PureMath.pdf

The section of 4 gives an example of the last

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The section of § 4 gives an example of the last possibility. An example of the first is obtained by taking P to be ‘ x 2 5 1’ and Q to be ‘ x 2 > 1’; here l = 1. If P is ‘ x 2 < 1’ and Q is ‘ x 2 = 1’, we have an example of the second possibility, with r = 1. It should be observed that we do not obtain a section at all by taking P to be ‘ x 2 < 1’ and Q to be ‘ x 2 > 1’; for the special number 1 escapes classification (cf. Ex. iii . 5). 7. Irrational numbers ( continued ). In the first two cases we say that the section corresponds to a positive rational number a , which is l in the one case and r in the other. Conversely, it is clear that to any such number a corresponds a section which we shall denote by α . * For we might take P and Q to be the properties expressed by x 5 a, x > a respectively, or by x < a and x = a . In the first case a would be the greatest member of L , and in the second case the least member of R . * It will be convenient to denote a section, corresponding to a rational number de- noted by an English letter, by the corresponding Greek letter.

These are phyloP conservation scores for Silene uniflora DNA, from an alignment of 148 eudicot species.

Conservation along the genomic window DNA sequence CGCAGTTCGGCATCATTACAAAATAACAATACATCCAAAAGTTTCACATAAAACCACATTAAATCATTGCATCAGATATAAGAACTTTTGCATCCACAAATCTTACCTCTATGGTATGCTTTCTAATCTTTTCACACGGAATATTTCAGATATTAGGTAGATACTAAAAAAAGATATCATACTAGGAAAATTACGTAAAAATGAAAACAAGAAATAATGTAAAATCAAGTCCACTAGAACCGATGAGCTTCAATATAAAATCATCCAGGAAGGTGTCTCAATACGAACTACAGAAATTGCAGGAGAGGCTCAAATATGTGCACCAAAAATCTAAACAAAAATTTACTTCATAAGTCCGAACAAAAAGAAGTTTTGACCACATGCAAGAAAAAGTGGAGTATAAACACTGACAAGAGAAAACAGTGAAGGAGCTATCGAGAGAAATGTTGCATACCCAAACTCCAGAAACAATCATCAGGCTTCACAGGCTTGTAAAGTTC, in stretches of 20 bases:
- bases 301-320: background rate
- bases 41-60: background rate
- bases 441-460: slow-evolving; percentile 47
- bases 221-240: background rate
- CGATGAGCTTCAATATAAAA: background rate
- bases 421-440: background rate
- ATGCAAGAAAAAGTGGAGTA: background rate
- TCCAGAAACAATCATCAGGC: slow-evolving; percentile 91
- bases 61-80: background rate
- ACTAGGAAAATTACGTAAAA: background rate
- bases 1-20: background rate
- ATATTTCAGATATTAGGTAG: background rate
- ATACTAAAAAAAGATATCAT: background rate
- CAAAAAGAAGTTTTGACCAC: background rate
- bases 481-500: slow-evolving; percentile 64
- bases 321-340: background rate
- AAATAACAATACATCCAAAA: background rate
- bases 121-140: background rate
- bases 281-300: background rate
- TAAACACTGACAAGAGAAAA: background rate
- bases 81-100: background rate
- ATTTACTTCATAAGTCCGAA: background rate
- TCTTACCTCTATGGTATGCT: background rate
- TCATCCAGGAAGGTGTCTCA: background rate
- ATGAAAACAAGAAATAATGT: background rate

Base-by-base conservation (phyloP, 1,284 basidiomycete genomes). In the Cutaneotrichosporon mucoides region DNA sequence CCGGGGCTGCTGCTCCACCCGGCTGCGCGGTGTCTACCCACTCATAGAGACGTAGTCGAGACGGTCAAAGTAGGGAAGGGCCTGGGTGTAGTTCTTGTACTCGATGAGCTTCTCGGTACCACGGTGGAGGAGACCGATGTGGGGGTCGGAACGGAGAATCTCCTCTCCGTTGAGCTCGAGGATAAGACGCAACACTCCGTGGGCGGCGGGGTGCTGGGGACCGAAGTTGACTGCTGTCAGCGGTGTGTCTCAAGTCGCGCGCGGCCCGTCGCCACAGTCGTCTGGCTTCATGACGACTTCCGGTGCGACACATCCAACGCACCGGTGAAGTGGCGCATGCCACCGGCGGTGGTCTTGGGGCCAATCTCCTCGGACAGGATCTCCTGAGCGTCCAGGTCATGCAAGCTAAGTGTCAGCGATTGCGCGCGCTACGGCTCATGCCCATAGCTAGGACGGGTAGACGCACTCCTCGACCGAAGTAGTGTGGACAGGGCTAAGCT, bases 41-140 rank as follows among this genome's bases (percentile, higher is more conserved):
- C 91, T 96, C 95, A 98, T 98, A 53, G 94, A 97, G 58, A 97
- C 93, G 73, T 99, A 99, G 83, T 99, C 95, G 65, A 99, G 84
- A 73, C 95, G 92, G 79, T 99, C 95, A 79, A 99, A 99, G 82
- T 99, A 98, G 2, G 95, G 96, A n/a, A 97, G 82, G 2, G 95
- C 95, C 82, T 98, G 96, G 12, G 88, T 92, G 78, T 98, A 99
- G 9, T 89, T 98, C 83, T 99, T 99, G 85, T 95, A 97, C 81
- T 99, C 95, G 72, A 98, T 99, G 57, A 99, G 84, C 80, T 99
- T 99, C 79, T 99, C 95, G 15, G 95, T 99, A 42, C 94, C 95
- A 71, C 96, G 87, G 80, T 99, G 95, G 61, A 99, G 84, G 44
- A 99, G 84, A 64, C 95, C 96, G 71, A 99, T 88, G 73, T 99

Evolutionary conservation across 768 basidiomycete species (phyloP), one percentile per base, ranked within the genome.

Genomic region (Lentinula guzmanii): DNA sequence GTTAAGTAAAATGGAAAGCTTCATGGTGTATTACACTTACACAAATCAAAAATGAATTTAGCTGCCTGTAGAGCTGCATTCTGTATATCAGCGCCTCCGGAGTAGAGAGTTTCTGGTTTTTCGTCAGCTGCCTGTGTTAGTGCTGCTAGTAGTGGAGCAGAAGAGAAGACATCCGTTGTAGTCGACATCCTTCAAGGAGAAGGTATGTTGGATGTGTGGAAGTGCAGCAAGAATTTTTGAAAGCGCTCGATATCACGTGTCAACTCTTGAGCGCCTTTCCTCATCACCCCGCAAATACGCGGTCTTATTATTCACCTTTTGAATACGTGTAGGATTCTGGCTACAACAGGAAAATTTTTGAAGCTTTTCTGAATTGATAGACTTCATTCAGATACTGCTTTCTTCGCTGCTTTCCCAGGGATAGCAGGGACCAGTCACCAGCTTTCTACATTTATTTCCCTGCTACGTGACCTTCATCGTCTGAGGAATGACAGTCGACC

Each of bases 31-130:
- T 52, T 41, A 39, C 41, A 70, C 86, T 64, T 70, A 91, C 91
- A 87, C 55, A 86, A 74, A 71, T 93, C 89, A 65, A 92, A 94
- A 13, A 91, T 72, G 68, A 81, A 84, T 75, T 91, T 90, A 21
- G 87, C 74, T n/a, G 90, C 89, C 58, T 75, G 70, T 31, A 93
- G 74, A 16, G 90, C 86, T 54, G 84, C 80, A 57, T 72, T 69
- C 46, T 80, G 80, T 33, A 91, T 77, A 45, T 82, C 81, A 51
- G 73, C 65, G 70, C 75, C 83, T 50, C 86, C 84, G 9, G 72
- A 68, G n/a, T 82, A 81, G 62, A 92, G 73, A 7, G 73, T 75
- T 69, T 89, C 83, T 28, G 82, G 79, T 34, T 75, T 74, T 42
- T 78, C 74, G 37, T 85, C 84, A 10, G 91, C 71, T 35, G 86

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[I : 8] REAL VARIABLES 14 There are in fact just two sections corresponding to any positive rational number. In order to avoid ambiguity we select one of them; let us select that in which the number itself belongs to the upper class. In other words, let us agree that we will consider only sections in which the lower class L has no greatest number. There being this correspondence between the positive rational numbers and the sections defined by means of them, it would be perfectly legitimate, for mathematical purposes, to replace the numbers by the sections, and to regard the symbols which occur in our formulae as standing for the sections instead of for the numbers. Thus, for example, α > α 0 would mean the same as a > a 0 , if α and α 0 are the sections which correspond to a and a 0 . But when we have in this way substituted sections of rational numbers for the rational numbers themselves, we are almost forced to a generali- sation of our number system. For there are sections (such as that of § 4 ) which do not correspond to any rational number. The aggregate of sec- tions is a larger aggregate than that of the positive rational numbers; it includes sections corresponding to all these numbers, and more besides. It is this fact which we make the basis of our generalisation of the idea of number. We accordingly frame the following definitions, which will how- ever be modified in the next section, and must therefore be regarded as temporary and provisional. A section of the positive rational numbers, in which both classes exist and the lower class has no greatest member, is called a positive real number . A positive real number which does not correspond to a positive rational number is called a positive irrational number.
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